The History and Review of the Fallout Series, Part Two

The second half of Media Consumes Me's history of the Fallout series is now available, this time covering Interplay's cancelled Fallout 3, Bethesda's Fallout 3 and its add-ons, and what's next for the franchise going forward.
Using the same engine as TES: Oblivion brought Fallout 3 most of the same good and bad points that Oblivion had. The interface was greatly updated from previous Fallout games, to give us everything in a seamless PipBoy transition, but suffers from console disease brought on from Oblivion's simplistic inventory and map. TES 3: Morrowind had a very intricate interface for PC, and felt like an advanced RPG, but when Bethesda updated it to Oblivion and the console, a lot went the way of the dodo. As far as the action goes, Bethesda tried to appeal to Fallout fans by incorporating the V.A.T.S. targeting system. Entering into this mode targets a nearby enemy, and using your action points let's you choose which body part will be the focus of your attack. Adding in this option helps the game play, as much of the action in Fallout is clumsy, but once you have used V.A.T.S. around a few hundred times throughout the game, and your character has become god-like, watching the gory slow motion deaths get's a little tedious.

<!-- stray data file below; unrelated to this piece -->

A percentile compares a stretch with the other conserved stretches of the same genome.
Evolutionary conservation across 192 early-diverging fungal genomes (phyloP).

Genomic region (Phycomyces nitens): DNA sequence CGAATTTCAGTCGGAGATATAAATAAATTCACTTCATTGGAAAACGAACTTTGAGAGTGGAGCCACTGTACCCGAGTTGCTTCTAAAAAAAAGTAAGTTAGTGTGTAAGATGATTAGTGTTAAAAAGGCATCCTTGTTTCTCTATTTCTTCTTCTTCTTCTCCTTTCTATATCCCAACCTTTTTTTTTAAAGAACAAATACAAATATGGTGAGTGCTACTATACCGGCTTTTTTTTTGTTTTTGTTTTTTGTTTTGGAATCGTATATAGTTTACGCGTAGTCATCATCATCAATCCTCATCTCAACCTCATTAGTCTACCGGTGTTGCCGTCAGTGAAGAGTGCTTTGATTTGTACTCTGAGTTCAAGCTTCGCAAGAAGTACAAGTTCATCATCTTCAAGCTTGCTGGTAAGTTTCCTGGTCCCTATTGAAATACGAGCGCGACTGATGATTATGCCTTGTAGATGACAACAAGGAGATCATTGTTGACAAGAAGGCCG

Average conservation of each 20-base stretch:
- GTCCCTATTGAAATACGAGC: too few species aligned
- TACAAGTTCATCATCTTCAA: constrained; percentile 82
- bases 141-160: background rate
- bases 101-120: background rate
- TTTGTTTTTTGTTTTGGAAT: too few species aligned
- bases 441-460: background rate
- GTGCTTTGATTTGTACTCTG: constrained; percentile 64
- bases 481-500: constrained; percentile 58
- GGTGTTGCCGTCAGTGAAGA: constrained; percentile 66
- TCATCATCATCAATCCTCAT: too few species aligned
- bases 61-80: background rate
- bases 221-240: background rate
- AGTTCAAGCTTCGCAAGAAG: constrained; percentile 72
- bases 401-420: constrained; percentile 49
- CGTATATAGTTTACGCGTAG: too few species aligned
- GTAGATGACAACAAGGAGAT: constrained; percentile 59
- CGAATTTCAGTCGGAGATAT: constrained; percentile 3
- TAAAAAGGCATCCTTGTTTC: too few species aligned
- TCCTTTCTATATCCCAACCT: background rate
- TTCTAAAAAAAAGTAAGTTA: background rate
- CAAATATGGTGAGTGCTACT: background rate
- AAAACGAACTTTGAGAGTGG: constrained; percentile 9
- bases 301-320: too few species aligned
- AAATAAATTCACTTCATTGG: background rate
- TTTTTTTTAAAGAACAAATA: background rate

What Bethesda did right is give the player a giant map to explore like in their previous TES series, and create a story of his/her own. Being able to just explore a game without any purpose other then that of discovery is something that I longed to do in my childhood before many sandbox style games were introduced. Sometimes I wish they would even forgo a main quest line for a more open ended experience. During your adventures, the PipBoy interface also gives you limited radio stations to tune into, giving you a break from well produced wind sounds and event timed soundtrack. You could also stumble upon radio transmissions useful in finding locations or quests.
Thanks, NMA.